Safeguards and

7. The IAEA and Russia

The IAEA and Russia
The Treaty on the Non-Proliferation of Nuclear Weapons:
Signed – July 1, 1968
Effective – March 5, 1970
Crucial point – January 1, 1967
Military aspect
Russia is recognized as a legal nuclear-weapon state (along with
the United States, the United Kingdom, France, and China). These 5
UN SC permanent members do not subordinate their nuclear
arsenals to the IAEA.
Peaceful aspect
By the IAEA bodies the group of 5 prevent other countries from
creating nuclear weaponry
And the 5 assist others while developing peaceful atomic
infrastructure (nuclear power plants building and renovating)
*in 2014 Japanese government chose Rosatom as a partner for a
project to refine Fukushima radioactive water from isotope tritium

8. NSG Nuclear Suppliers Group

Nuclear Suppliers Group
A group of nuclear supplier countries
48 members (Canada, West Germany, France, Japan, the
Soviet Union, the United Kingdom, and the United States)
founded in response to the Indian nuclear test in May 1974 and
first met in November 1975
"London Club" due to the series of meetings there
The NSG objectives are:
to prevent nuclear proliferation
by controlling the export of materials, equipment and
technology that can be used to manufacture nuclear weapons
Framework – IAEA informational circular INFCIRC/254
1978 – guidelines for nuclear Transfers
1991 – guidelines for transfers of nuclear-related dual-use
equipment, materials, software, and related technology

9. The NSG and Russia

The NSG and Russia
Though membership is based on free will and there
are no joint positions on the international arena or
permission for nuclear trade, the NSG states coordinate their nuclear transfers. The NSG has been
critically considering Indian nuclear program since 20th century
what has limited Russian-Indian nuclear partnership: Russia
exported uranium for Indian plant Tarapur in 2001 and then there
was a 5-year break till 2006 when Russia restarted supply only
after having co-ordinated it with the USA.
The NSG members exchange information on export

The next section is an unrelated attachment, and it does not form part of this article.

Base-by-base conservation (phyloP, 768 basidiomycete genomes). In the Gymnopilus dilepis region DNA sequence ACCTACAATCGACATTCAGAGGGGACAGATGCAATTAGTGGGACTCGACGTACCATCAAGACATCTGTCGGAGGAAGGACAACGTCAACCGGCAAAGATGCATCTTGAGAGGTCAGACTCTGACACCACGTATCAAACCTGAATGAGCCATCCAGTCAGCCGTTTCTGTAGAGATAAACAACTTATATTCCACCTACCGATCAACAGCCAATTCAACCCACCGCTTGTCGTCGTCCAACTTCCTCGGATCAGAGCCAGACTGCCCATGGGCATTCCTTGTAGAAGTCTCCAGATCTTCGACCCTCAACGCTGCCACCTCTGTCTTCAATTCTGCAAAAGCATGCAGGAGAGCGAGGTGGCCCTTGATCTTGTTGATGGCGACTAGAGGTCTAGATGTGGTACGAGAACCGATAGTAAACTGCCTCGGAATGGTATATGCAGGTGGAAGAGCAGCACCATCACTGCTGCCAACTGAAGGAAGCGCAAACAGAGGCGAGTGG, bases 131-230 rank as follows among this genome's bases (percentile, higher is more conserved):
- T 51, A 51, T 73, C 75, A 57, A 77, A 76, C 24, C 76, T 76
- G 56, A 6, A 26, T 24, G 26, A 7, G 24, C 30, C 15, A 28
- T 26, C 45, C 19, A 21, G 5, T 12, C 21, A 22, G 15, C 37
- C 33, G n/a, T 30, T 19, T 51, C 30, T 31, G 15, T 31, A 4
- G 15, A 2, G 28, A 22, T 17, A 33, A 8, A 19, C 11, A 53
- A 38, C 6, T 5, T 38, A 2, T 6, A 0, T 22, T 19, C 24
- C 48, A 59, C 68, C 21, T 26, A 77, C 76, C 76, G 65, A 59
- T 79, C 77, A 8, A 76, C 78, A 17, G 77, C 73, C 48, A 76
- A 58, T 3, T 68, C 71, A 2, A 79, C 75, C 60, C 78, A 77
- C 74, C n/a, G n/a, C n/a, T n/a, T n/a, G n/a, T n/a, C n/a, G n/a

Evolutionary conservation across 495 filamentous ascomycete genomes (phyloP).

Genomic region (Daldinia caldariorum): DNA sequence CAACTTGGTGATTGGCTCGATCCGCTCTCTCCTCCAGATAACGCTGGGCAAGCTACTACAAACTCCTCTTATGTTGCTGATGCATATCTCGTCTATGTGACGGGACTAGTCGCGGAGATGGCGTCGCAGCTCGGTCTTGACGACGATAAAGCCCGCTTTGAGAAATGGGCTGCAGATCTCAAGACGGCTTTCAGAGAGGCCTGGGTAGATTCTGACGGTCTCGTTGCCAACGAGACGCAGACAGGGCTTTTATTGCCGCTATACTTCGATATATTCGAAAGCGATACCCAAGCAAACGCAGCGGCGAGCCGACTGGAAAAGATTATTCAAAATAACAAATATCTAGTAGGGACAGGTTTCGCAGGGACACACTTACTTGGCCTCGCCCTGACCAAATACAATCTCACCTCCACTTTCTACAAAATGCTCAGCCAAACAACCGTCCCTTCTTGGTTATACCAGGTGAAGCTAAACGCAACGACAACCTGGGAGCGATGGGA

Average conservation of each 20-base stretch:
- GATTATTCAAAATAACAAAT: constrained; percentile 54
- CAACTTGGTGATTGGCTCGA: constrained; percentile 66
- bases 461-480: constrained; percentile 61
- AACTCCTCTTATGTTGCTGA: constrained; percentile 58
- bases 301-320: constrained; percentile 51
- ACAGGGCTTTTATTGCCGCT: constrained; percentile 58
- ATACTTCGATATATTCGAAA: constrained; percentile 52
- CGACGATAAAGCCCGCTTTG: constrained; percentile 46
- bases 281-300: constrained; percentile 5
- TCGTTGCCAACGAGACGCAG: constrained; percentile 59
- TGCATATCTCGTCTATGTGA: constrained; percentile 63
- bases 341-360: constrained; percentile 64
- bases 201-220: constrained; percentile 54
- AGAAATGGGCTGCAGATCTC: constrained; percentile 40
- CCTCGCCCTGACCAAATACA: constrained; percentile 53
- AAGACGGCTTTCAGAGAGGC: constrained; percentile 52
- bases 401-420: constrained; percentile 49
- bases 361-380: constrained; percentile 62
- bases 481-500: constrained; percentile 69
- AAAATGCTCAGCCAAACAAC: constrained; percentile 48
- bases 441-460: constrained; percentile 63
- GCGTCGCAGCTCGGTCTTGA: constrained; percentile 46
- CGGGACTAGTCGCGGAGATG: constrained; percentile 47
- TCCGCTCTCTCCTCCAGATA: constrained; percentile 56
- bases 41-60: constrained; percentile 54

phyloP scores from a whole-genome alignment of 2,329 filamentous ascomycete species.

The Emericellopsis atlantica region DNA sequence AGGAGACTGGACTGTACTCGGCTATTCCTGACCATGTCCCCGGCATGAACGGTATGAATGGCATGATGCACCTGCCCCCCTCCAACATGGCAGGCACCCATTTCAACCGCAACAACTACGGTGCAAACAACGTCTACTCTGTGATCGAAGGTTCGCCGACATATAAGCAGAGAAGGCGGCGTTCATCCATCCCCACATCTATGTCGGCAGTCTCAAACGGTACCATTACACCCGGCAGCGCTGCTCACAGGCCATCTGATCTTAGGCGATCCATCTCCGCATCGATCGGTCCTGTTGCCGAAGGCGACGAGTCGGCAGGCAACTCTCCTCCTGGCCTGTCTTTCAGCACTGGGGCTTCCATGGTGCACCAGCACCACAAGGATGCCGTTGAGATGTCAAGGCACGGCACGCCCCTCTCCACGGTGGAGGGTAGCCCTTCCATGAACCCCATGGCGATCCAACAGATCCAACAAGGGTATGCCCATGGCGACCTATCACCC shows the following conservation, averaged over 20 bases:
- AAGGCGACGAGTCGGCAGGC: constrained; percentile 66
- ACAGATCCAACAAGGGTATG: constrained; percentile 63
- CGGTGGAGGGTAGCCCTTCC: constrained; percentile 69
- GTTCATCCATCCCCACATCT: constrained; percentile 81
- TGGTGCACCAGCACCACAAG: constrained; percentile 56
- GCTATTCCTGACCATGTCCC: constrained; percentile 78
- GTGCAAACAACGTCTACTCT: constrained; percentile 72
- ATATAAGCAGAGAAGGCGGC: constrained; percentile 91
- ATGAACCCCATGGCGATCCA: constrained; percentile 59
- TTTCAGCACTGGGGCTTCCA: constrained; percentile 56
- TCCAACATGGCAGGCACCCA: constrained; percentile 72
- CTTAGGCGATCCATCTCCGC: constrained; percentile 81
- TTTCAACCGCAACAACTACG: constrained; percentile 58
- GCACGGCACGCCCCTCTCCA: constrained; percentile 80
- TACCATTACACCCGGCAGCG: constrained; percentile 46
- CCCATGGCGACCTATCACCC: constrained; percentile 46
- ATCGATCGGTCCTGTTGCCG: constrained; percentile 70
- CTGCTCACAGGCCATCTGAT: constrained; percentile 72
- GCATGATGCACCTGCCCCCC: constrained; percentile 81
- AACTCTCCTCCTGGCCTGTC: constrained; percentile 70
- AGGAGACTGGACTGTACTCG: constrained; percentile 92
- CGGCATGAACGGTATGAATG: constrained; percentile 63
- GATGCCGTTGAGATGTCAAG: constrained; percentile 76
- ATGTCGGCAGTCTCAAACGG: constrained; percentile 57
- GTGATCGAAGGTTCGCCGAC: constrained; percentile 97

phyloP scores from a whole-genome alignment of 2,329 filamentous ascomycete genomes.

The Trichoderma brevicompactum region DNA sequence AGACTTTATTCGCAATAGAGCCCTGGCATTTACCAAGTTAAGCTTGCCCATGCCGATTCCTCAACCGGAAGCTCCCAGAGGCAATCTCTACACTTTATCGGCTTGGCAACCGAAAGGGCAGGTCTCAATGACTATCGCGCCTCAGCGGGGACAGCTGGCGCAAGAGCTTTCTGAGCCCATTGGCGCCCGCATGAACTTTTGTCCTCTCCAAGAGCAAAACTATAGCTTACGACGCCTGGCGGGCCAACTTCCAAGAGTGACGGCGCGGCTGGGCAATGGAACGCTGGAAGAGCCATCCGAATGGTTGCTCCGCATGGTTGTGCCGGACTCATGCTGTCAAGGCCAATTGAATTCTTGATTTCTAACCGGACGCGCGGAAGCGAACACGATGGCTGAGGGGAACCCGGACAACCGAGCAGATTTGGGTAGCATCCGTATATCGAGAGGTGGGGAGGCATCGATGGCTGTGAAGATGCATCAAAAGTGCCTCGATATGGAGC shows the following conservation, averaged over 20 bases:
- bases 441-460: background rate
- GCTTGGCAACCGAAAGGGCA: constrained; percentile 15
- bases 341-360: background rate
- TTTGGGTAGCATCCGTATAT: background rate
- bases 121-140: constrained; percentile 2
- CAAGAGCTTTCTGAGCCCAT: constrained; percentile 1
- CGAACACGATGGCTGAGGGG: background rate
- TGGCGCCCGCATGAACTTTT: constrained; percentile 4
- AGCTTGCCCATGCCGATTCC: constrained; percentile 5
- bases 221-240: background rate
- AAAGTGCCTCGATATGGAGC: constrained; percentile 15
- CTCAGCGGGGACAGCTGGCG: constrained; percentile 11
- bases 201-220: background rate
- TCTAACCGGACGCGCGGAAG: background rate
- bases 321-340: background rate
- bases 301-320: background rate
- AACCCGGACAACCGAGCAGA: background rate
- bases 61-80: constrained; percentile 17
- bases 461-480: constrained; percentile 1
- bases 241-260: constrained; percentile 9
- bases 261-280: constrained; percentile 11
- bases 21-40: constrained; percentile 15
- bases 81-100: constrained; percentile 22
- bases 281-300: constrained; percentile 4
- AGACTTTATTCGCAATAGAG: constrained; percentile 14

refusals, so potential distributors cannot address
several suppliers in hope to get one’s assent for a
Russia offers unconditional support to India's entry
into NSG since 2015.

10. IEA The International Energy Agency

5The International Energy Agency
autonomous intergovernmental organization
29 states
established in the framework of the Organisation for Economic
Co-operation and Development (OECD)
in 1974
in the wake of the 1973 oil crisis
The IEA was initially dedicated to
responding to physical disruptions in the supply of oil,
serving as an information source on statistics about the
international oil market and other energy sectors.
Now it promotes "3Es" of effectual energy policy: energy security,
economic development, and environmental protection.

11. The IEA and Russia

The IEA and Russia
A policy adviser to member states, also works with non-member
countries – China, India, and Russia.
Co-operation since 1994 due to the shared objectives of improving
global energy security and efficiency, and tackling energy statistics,
energy policy reviews and energy technologies.
Relations involve a broad range of public and private stakeholders in Russia.
June 2014 – launch of Energy Policies Beyond IEA Countries: Russia
2014. This review analyses the energy policy challenges facing Russia and
provides critiques and recommendation for further policy improvements. It is
intended to help guide the country towards a more sustainable energy future.
Russia’s liquids production reached historical highs in 2014, but
major additional upstream investments and technology upgrades will
be needed to sustain these levels in the medium to long term. The
modernization of the Russian energy sector depends to a large extent on energy
efficiency deployment and infrastructure investments especially in the industrial,
residential, transport sectors as well as the district heating and power generation
sectors. In addition, there is much scope to limit CO2 emissions.
“The IEA and Russia see further co-operation perspectives, notably
in the fields of energy efficiency and clean coal technologies, and
welcome opportunities for a dialogue on energy market

12. The IEA and Russia

The Energy Charter Treaty
An international agreement
legally binding (including dispute resolution procedures)
establishing a multilateral framework for cross-border cooperation in
the energy industry
An intergovernmental organization
based on the idea that international flows of investments and technologies
in the energy sector are mutually beneficial,
With the core principle of national sovereignty over energy resources
headquartered in Brussels
52 states (Australia, Belarus, Norway, the Russian Federation have not
ratified the ECT) + the EU and the Euratom
Formation steps:
1991 – the European Energy Charter declaration
1994 – the Energy Charter Treaty
Since 2003 – the Energy Charter Transit Protocol – a draft protocol which
negotiations are not finalized yet